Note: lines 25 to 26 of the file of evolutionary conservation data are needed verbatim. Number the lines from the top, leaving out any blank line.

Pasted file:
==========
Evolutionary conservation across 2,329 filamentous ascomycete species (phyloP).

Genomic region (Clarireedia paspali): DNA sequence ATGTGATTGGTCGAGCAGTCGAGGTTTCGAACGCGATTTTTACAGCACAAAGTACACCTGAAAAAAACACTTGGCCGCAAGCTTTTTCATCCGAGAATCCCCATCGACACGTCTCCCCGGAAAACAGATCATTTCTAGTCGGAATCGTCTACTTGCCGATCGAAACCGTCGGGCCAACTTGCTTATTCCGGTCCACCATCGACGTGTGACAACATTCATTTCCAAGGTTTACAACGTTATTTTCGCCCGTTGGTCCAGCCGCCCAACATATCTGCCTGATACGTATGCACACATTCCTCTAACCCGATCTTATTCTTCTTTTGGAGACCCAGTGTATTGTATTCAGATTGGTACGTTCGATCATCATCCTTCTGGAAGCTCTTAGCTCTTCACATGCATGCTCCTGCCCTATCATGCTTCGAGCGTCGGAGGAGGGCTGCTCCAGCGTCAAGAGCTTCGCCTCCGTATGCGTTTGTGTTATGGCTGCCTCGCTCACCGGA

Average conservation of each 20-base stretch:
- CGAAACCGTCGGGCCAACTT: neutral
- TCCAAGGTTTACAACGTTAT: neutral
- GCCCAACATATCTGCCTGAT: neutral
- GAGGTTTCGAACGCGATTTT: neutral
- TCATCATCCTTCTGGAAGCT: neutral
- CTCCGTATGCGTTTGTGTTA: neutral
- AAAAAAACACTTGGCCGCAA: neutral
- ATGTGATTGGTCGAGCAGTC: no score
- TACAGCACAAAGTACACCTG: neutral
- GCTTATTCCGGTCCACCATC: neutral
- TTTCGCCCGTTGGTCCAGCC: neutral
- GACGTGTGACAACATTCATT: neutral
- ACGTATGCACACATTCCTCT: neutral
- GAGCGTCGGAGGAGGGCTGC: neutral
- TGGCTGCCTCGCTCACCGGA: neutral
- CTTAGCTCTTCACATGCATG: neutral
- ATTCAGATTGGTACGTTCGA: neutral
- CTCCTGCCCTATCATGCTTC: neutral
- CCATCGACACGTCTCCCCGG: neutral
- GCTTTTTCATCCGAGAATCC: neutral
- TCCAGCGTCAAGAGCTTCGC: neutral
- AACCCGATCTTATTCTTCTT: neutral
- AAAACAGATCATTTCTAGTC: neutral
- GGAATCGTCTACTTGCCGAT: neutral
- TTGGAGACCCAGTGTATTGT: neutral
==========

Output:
- AACCCGATCTTATTCTTCTT: neutral
- AAAACAGATCATTTCTAGTC: neutral